Travelling time with Ngai Tahu

Maori Culture Cruise directors Wayne Perkins (second from left) and Warren Skerrett, with guides Joe Cowie and Liz Davis. Photo supplied.
Maori Culture Cruise directors Wayne Perkins (second from left) and Warren Skerrett, with guides Joe Cowie and Liz Davis. Photo supplied.

More than 500 years of early Wakatipu Maori history is brought to life in a new tourism venture devised by Queenstown residents.

Billed as the first of its kind in southern New Zealand, Maori Culture Cruises is a joint venture between financial planner Warren Skerrett, wife Alyssandra and Million Dollar Cruise owners Wayne and Betty Perkins.

The 75-minute choreographed cultural experience is a journey back in time, experiencing largely unknown sites of Maori cultural significance and the legends of landmarks around the lake.

Passengers are ''called'' on board the southern Mississippi-style river boat Ngaroto, formerly named Million Dollar 1, using a conch shell in a formal mihi whakatau, or welcome.

They are then fully immersed in a journey back in time led by Queenstown guides of Ngai Tahu descent Liz Davis and Joe Cowie, wearing full traditional costume, featuring korowai, piupiu and heitiki.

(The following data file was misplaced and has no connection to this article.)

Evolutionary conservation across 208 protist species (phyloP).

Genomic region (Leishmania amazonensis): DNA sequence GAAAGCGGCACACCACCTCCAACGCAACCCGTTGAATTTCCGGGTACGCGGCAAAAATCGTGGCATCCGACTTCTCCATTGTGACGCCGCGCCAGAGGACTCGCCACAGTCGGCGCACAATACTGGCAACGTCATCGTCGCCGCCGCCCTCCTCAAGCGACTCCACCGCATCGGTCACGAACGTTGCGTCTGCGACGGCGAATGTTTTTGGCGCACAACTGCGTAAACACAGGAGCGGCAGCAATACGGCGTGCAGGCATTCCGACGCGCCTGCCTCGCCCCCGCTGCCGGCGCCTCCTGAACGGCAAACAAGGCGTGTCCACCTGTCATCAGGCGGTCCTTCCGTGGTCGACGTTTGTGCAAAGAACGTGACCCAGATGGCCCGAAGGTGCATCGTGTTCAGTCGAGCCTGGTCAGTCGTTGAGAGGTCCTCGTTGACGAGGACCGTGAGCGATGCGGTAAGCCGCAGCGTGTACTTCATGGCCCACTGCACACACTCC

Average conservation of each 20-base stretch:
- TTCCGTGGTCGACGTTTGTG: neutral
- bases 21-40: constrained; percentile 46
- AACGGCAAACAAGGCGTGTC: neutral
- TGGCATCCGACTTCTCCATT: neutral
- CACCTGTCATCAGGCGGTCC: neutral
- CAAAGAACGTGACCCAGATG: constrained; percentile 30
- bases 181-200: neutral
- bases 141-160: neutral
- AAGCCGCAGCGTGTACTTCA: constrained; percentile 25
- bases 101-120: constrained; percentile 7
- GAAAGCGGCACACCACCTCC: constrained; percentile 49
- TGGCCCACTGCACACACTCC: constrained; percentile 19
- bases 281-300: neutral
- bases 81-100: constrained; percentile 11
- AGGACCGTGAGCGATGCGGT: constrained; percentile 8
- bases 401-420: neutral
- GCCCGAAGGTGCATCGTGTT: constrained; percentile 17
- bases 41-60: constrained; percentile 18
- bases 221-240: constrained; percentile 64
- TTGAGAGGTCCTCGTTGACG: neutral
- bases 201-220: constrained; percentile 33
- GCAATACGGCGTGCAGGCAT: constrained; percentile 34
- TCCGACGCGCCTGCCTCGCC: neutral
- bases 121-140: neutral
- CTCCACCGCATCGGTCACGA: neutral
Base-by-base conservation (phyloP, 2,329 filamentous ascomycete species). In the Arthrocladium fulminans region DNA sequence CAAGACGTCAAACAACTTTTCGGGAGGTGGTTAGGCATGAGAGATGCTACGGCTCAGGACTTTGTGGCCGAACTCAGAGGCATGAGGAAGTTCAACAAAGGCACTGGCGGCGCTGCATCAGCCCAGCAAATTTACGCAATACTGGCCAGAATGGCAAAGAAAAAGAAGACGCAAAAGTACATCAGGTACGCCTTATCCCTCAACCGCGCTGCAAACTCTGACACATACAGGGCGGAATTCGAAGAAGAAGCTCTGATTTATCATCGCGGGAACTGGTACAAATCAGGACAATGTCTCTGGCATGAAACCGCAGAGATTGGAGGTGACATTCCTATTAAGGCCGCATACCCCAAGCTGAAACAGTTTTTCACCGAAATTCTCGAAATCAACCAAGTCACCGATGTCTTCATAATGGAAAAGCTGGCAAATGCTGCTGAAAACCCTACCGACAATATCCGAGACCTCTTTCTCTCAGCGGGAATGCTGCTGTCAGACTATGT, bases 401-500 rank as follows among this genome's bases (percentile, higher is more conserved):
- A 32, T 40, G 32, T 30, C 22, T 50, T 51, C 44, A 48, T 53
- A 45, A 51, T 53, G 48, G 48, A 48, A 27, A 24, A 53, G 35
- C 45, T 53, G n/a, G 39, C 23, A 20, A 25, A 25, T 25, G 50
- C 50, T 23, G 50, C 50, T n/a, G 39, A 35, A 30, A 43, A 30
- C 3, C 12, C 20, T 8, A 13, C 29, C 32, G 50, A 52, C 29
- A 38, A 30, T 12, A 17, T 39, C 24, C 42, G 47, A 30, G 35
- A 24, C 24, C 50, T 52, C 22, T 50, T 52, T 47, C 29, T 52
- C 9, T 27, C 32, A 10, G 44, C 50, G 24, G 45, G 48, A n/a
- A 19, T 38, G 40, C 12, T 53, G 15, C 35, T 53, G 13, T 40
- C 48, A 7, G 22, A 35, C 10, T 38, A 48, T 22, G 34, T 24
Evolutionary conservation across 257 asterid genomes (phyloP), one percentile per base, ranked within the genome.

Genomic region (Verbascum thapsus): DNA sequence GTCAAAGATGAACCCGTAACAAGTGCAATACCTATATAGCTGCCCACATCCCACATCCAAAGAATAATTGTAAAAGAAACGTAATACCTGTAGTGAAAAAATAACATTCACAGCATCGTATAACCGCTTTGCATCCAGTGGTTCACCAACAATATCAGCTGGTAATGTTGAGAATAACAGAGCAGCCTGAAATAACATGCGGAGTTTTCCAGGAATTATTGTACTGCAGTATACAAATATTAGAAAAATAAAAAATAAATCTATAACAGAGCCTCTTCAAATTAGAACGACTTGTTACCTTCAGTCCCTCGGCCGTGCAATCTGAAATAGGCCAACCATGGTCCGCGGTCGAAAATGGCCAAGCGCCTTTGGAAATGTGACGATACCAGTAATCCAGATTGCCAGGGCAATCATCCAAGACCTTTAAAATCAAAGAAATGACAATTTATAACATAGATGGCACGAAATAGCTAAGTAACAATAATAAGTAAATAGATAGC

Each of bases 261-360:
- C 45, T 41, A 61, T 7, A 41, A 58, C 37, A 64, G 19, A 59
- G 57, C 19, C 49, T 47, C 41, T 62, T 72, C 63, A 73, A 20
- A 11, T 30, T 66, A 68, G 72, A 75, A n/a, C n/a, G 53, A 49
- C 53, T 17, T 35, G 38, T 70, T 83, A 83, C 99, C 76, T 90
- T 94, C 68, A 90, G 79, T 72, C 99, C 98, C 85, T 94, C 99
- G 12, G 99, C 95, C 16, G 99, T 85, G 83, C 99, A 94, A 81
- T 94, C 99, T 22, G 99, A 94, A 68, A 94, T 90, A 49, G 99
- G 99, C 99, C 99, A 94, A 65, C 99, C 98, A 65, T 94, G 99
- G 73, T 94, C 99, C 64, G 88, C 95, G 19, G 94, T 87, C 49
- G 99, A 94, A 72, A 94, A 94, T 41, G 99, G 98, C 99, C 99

Captain Perkins dresses in European period costume, sporting a Napoleonic musket and an axe.

The concept has the full backing of Kai Tahu, the southern collective of Ngai Tahu.

''Few people know why Maori came here, why they lived here and why they left,'' Southern kaumatua Michael Skerrett said.

''This is not a poi or kapa haka show.

''My biggest underlying desire is to ensure there is some true Ngai Tahu representation in Queenstown, this country's greatest gateway for international visitors.''

Cultural adviser Sir Tipene O'Regan said more overseas visitors wanted to discover and experience the heritage of the places they visited.

''It's always been a trend that's been ignored by New Zealand tourism. Queenstown and the Wakatipu area are not just for exercising adrenaline,'' Sir Tipene said.

''This trip is directly related to the traditions and history of the place, whereas most tourism activities tend to be generic and tell a macro-ethnic story.

''People will be attracted to this, because it's different from the recognised elements and rituals of encounter that all New Zealanders take.

''This content is an essential, component of the New Zealand brand. Even Kiwis are starting to be drawn to it now.''